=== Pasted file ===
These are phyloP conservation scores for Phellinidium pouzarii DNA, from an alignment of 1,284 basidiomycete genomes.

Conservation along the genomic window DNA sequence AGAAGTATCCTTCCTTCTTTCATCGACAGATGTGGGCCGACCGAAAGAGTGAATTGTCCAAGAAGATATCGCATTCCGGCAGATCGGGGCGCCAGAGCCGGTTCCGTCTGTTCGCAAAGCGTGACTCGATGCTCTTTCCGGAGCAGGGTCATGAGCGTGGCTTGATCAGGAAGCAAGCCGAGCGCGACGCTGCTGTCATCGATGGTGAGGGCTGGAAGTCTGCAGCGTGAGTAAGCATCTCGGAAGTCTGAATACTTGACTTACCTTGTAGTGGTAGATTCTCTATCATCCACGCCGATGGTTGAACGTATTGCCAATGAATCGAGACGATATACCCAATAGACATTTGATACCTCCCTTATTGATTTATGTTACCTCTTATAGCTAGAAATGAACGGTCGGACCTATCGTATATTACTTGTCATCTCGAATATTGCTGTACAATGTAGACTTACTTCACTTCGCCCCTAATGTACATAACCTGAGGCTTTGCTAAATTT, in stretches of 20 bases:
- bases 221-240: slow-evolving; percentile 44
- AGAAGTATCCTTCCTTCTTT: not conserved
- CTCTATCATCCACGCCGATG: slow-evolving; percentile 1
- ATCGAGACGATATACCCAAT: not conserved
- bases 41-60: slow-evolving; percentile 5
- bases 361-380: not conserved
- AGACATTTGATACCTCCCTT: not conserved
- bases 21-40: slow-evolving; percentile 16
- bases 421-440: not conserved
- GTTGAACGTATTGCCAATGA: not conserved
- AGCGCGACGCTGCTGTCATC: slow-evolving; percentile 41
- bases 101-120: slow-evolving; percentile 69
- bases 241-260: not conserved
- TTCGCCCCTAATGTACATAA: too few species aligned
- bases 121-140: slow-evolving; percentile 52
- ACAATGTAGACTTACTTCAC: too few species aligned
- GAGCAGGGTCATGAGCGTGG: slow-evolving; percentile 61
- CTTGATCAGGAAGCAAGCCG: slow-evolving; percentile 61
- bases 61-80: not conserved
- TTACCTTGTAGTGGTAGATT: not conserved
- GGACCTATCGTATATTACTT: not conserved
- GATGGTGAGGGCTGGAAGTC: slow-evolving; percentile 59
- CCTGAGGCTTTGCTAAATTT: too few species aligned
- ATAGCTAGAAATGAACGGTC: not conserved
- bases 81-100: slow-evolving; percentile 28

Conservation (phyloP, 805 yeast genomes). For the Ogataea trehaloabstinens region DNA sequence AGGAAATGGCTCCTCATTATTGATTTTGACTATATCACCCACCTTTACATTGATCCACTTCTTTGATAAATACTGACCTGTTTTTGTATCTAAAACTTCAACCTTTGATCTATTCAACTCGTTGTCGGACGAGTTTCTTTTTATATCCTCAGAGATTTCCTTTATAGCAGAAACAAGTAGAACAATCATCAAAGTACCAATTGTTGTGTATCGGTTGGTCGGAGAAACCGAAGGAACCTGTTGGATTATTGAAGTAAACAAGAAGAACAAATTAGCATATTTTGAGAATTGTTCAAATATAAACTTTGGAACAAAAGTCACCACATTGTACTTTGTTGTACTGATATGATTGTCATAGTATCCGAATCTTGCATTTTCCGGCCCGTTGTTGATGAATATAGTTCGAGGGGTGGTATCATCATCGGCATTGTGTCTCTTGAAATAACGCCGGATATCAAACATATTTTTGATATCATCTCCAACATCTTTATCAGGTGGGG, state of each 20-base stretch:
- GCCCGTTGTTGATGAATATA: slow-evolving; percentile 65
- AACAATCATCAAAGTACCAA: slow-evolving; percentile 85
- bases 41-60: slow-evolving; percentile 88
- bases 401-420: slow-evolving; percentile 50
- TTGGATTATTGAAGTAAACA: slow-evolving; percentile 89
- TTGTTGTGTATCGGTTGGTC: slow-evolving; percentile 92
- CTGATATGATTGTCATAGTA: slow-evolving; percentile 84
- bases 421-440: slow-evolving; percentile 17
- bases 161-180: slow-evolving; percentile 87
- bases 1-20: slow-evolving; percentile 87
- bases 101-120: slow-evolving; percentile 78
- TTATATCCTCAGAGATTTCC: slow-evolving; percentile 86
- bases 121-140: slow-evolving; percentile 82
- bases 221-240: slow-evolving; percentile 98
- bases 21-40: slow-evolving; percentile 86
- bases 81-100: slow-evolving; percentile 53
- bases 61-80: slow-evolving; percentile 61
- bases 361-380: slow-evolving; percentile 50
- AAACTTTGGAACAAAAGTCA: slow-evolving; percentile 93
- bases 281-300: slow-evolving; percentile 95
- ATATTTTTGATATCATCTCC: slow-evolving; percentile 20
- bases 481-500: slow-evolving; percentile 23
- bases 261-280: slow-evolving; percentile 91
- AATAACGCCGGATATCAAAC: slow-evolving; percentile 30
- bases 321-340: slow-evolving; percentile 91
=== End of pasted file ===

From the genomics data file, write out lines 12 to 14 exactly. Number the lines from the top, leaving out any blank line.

- GTTGAACGTATTGCCAATGA: not conserved
- AGCGCGACGCTGCTGTCATC: slow-evolving; percentile 41
- bases 101-120: slow-evolving; percentile 69